The Republicans' all-you-can-kill-and-die plan has about ten months to run before the plug gets pulled. We have as much chance of achieving "total victory" in that period as we had from the outset.

The warmongers among us should strive to enjoy the next 10 months, because after that the fool's errand ends and the doomsday predictions will be revealed to have been foolish.

Char said...

There will be a slaughter. Its not just the war-mongers who say this. It's also many people who agree our involvement was a horrendous blunder, but who are also old enough to remember slaughters past. Like in 1991 as C.H. reminds us. Or like Viet Nam, which I remember vividly to this day.

Yes .... We must get out. It's not going to be easy, but we can and must find a way to do so without leaving a defenseless herd of civilians behind us, ready to be massacred.

EdHeath said...

One of the "warmongers" was Colin Powell, who gave us the pithy "you break it, you bought it" wisdom from Pottery Barn. We still haven't put Iraq back together yet. Our administrative people who are there know there will be no consequences for inaction, so ... we still haven't put Iraq back together yet. Maybe a Democrat president wil do better.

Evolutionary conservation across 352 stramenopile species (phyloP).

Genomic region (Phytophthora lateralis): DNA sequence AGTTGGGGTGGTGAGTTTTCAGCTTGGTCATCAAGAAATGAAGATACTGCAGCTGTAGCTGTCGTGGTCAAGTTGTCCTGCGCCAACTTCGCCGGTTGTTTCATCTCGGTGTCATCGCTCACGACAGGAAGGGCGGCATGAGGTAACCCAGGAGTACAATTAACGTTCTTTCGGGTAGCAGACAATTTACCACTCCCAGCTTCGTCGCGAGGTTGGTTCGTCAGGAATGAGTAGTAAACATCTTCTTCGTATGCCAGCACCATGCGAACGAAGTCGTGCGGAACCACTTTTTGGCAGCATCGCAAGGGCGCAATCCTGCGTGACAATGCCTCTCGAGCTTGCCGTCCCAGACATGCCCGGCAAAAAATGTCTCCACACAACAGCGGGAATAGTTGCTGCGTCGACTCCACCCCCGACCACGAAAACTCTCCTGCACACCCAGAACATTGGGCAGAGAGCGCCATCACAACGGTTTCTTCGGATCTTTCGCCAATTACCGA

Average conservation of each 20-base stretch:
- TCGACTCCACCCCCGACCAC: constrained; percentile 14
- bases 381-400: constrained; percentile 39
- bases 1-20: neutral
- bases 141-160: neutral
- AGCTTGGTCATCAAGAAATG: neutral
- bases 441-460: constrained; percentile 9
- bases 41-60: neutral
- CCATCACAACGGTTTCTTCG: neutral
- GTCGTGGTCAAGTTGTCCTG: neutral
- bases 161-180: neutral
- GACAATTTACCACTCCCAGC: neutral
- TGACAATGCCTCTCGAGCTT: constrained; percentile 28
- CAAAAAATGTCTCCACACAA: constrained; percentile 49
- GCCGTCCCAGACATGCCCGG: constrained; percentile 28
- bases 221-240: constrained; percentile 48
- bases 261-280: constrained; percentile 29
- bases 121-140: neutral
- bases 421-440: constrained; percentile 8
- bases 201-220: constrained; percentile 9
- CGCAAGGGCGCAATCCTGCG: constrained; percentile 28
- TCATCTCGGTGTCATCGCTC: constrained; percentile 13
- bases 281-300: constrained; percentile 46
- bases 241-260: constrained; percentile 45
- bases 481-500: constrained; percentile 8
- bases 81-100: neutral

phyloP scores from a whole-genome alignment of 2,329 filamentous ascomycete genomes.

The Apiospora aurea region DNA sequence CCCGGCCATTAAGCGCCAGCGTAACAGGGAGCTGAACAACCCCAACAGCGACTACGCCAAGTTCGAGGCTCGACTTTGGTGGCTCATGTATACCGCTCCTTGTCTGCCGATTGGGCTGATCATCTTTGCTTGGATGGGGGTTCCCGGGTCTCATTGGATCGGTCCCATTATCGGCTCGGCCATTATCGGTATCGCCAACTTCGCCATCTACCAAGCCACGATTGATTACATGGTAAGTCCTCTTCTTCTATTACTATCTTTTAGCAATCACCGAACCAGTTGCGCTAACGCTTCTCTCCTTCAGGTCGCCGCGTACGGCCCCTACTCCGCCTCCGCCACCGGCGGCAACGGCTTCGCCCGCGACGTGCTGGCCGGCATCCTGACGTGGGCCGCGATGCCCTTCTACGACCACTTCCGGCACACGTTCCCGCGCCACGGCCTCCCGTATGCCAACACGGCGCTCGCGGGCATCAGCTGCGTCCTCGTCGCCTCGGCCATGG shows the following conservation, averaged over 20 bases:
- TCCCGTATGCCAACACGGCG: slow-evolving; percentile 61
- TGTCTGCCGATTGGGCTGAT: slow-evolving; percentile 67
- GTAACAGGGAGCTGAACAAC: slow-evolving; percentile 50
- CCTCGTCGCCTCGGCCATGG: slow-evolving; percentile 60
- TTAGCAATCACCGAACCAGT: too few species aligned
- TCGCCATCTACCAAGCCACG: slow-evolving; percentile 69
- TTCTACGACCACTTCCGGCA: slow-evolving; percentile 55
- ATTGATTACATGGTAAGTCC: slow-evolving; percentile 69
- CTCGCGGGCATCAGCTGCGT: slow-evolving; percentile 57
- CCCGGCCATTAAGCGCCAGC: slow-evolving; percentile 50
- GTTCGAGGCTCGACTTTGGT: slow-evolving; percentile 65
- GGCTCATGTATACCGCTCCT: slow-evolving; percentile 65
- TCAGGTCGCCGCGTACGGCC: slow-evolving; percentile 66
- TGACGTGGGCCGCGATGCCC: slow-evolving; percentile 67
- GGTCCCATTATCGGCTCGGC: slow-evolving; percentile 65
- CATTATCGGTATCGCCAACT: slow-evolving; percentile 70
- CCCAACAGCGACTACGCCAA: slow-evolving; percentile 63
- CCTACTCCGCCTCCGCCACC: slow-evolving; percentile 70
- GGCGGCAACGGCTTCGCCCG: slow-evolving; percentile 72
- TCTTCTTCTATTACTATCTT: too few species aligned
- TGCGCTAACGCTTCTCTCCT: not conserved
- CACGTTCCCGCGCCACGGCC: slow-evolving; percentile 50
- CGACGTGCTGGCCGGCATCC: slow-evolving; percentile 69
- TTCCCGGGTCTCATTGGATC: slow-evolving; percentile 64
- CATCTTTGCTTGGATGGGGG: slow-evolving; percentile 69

Anonymous said...

The right wing’s whole narrative that “the treasonous liberals want to pull out just when we’re on the verge of victory!!!!11!1 strikes me as just crass, disingenuous posturing: doing pre-spin on the inevitable withdrawal that must, given the math and the deteriorating state of our military, take place.

So, let’s get real. Using the right’s own (in my view, hubris-addled) metrics, let’s define “achieving victory in Iraq” as:

* Violence reduced to, at a minimum, Pre-March-2003 levels;
* A stable, secular, united central government in Baghdad;
* Infrastructure and services (power, water, food distribution, sewage treatment, etc.) exceeding standards that obtained in pre-war Iraq.

…thus providing the example of prosperous freedom that would be (highly debatably…) attractive to Arab populations living under dictatorships in the region.

How could the United States (and, given the level of support the United States could realistically expect from the rest of the world, it would be virtually the United States alone doing this) get there from here? What would it really, actually take to completely pacify Iraq? (Note that I’m just going to discard any considerations of the morality of the enterprise here, and argue from a position of cold, amoral pragmatism.)